I became a registered architect in 1960 and have been running my own practice ever since. I like most of my fellow architects but they constantly both delight and infuriate me. They have such egos about their importance and the ideal role they see for architects in the world, but despite the potential importance of the architectural role (dare I say vital role), I'm afraid that the real life situation is constantly being diminished and made less important by many of the current ways buildings are procured. These often place the architect in a less important position without much power; just imagine being the architect in the middle of the Ararat PPP scandal trying to satisfy so many masters!
Over fifty years later with a lifetime of architecture behind me, I wrote a novel The Architecture People to try and tease out the attitudes and behaviour of architects like myself and the people I'd known ( click on Publications). I attempted to describe what motivated architects like Michael Grant, the hero of my novel. Michael is married to a painter called Lotti and at one point Michael recounts how Lotti often described modern architects to outsiders in a faux serious routine, telling them,
'What you have to understand is that modern architects are a tribe, they are the Architecture People,' she would say, 'in the same way that gypsies are the Romany People, both are world wide tribes, both a bit at odds with the modern world. They all have Eames chairs or Aalto furniture, and most have made pilgrimages to Falling Water and the Villa Savoye. They have a strong preference for the music of J S Bach and cool jazz, and they all take the same sorts of photographs, they're very keen on arcades and courtyards, and townscape sequences are big too.'
Michael goes on to describe how, 'Modern architecture became a religion with me, I was convinced good modern buildings and enlightened town planning could change the world. Poverty and unemployment, poor health and other social ills would disappear if the slums were replaced by modern buildings designed to admit sunlight and fresh air combined with open space and greenery.
Although it's clear that this sort of determinism doesn't make sense, good design may help but it clearly can't solve social problems by itself. Never-the-less these imperatives still motivate a lot of architects; it's a profession with a great deal of idealism. One can argue, as I would, that a lot of this idealism is misdirected, but it's still one of the more endearing traits of many architects. Architects also see themselves as the self-imposed guardians of the environment while at the same time, many of them often don't give more than lip service to sustainability in their buildings. They'd probably blame their clients and too tight budgets for any shortcomings, and while these factors are often real stumbling blocks, they're not the major ones.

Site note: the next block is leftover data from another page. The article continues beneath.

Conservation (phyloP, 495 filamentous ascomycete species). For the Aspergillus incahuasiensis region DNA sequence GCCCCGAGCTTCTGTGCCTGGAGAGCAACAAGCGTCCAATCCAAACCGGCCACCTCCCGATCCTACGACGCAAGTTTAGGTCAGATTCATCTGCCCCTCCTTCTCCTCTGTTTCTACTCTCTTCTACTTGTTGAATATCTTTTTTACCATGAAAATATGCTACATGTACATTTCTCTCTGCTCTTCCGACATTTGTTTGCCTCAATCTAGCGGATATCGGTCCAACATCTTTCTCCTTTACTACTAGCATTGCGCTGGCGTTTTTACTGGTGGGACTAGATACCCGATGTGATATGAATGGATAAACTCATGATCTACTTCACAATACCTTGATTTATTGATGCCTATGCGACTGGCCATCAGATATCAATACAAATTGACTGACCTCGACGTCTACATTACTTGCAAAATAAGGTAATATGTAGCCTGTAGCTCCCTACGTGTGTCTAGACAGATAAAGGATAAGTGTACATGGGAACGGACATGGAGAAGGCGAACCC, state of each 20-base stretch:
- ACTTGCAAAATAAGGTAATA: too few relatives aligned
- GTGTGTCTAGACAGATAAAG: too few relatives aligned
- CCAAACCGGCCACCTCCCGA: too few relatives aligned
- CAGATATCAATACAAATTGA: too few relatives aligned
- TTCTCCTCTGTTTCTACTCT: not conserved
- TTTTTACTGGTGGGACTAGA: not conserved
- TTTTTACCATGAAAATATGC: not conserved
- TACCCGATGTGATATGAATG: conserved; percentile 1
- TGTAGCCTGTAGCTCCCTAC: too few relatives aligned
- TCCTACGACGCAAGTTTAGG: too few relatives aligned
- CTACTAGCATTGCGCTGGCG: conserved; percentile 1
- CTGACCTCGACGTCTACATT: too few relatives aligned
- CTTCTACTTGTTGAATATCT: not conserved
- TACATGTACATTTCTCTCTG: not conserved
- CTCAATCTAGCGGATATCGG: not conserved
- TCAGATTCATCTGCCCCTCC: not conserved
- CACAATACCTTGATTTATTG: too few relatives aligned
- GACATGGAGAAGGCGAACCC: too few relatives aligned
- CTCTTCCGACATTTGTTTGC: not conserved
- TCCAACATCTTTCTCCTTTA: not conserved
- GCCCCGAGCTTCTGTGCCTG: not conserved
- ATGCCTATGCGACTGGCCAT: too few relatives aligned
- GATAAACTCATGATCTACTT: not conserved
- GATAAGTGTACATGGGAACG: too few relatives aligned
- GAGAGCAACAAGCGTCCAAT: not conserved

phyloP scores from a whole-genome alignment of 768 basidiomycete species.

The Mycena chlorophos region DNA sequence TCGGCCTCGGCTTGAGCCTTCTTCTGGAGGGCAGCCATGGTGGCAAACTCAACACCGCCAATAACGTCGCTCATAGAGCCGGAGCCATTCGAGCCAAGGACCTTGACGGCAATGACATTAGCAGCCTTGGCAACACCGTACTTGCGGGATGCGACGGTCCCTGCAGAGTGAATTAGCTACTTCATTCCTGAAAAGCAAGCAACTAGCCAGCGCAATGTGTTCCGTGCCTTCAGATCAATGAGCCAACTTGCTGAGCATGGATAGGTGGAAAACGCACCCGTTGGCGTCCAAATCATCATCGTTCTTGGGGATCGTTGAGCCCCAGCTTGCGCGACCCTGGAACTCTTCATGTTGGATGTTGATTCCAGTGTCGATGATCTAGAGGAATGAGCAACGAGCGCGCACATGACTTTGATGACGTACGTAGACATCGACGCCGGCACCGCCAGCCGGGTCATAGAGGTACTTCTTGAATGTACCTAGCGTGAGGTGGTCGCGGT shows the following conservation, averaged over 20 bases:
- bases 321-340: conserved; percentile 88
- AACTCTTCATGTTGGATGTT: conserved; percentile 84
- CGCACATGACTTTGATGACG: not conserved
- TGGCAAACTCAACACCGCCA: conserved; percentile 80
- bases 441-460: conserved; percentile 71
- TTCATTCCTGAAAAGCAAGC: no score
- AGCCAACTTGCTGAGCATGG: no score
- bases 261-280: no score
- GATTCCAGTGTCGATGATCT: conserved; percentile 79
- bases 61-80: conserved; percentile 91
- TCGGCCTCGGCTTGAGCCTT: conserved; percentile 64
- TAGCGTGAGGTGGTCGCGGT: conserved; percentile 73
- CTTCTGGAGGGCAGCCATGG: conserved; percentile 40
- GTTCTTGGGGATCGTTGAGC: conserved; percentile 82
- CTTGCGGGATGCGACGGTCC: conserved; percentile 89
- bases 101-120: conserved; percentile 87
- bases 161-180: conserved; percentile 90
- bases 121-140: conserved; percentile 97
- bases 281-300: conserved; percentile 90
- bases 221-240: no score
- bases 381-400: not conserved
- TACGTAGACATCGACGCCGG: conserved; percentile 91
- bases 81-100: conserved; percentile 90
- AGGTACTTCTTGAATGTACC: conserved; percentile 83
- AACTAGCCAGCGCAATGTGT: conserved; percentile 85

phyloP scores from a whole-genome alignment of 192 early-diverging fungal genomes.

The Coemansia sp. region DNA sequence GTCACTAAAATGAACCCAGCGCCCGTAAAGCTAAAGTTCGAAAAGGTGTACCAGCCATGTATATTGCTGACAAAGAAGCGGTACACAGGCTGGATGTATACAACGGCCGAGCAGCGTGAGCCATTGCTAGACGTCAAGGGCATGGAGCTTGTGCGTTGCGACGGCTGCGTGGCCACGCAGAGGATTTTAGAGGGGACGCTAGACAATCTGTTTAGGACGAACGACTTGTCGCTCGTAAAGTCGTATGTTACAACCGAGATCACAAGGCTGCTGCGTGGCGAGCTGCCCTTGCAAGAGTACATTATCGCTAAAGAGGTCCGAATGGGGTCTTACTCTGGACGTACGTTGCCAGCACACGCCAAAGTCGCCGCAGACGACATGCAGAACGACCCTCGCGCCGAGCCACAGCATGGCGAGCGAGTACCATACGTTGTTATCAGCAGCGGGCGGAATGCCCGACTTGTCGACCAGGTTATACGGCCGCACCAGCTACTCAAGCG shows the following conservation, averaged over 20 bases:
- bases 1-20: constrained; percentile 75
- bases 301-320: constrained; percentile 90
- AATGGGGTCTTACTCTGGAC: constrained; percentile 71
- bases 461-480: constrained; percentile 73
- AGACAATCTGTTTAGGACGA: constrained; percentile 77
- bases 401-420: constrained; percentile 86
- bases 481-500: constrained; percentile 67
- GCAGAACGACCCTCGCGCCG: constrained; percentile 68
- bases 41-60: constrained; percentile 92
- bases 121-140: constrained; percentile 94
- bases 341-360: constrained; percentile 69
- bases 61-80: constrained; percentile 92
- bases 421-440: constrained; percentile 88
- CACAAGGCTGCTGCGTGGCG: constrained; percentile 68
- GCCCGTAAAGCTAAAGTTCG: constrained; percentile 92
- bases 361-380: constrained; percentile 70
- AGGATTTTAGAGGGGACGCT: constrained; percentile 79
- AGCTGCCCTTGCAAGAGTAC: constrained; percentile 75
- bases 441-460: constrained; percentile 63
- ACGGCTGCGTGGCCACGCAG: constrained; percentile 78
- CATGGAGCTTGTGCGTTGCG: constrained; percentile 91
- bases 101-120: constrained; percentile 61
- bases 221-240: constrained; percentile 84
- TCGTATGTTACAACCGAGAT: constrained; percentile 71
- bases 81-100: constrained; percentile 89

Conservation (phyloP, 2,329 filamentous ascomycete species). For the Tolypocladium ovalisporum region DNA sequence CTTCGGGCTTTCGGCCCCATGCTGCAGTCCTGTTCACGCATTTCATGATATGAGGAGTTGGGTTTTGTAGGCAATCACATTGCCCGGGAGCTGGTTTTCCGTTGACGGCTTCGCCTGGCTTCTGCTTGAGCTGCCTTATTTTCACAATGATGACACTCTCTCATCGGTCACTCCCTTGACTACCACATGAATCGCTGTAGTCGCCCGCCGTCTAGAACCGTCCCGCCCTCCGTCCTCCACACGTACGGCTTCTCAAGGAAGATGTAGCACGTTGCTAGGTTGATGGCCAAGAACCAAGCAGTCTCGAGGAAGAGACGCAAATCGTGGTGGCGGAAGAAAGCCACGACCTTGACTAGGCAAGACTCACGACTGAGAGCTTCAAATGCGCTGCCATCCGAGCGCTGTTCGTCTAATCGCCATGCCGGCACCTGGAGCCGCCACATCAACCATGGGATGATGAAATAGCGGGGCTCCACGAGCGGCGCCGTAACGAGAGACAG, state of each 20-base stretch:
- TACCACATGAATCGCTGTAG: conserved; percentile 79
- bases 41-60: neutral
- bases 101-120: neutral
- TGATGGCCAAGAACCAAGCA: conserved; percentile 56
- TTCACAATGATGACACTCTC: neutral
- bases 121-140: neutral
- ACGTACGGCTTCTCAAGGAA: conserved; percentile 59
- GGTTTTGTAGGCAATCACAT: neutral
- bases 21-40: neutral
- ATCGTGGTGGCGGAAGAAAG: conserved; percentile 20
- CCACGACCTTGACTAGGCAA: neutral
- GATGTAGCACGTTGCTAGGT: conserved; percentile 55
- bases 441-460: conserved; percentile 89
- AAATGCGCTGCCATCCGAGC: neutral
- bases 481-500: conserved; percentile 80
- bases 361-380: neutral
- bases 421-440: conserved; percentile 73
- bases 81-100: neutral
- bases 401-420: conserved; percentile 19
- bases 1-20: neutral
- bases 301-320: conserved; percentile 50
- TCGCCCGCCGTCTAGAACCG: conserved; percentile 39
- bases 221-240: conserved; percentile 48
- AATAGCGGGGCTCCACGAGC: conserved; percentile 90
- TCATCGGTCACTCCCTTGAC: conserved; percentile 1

Members of the architectural tribe could be said to fall into a number of related categories. The largest group is what I call the Service-Providers who are primarily interested in architecture as a business, to make a living. They design most of the run-of-the-mill buildings you see around, but despite their emphasis on the business and practical aspects of building design, some of them do very competent and good looking buildings which are generally produced efficiently and don't leak.
The Greens are the next, much smaller group. They are mostly interested in environmental things, passive solar design and building houses out of mud bricks or hay bales, water capture and solar power. The Whole Earth catalogue and the Permaculture book are always on their shelves. They've done a good job in bringing water and energy conservation to the fore, and more recently a new breed of more scientific environmental architects and engineers have arisen. The CH2 building in Swanston Street next to the Town Hall is a world class, outstanding, high tech, example of this total sustainable approach.
Then there are the Aesthetes who are trendy and fashionable and take themselves very seriously and are absolute masters of the tribal in-language; if you can't understand what they're saying, it shows you're not part of the elite! They're primarily concerned about the external appearance of their buildings and getting their work published inMonumentmagazine. Again, sometimes they also produce attractive, workable buildings, but if there's a choice, appearance is the dominant factor and their designs can sometimes be quite capricious and breathtakingly willful in their visual emphasis.
The last and smallest group is those who try to combine all these things, and who also have aspirations that their buildings will make a difference, both by having good social impacts and improving the quality of the urban environment. I like to think I'm in the last group, but it's hard to be dogmatic, and there are notable exceptions, they all tend to overlap a bit with one another.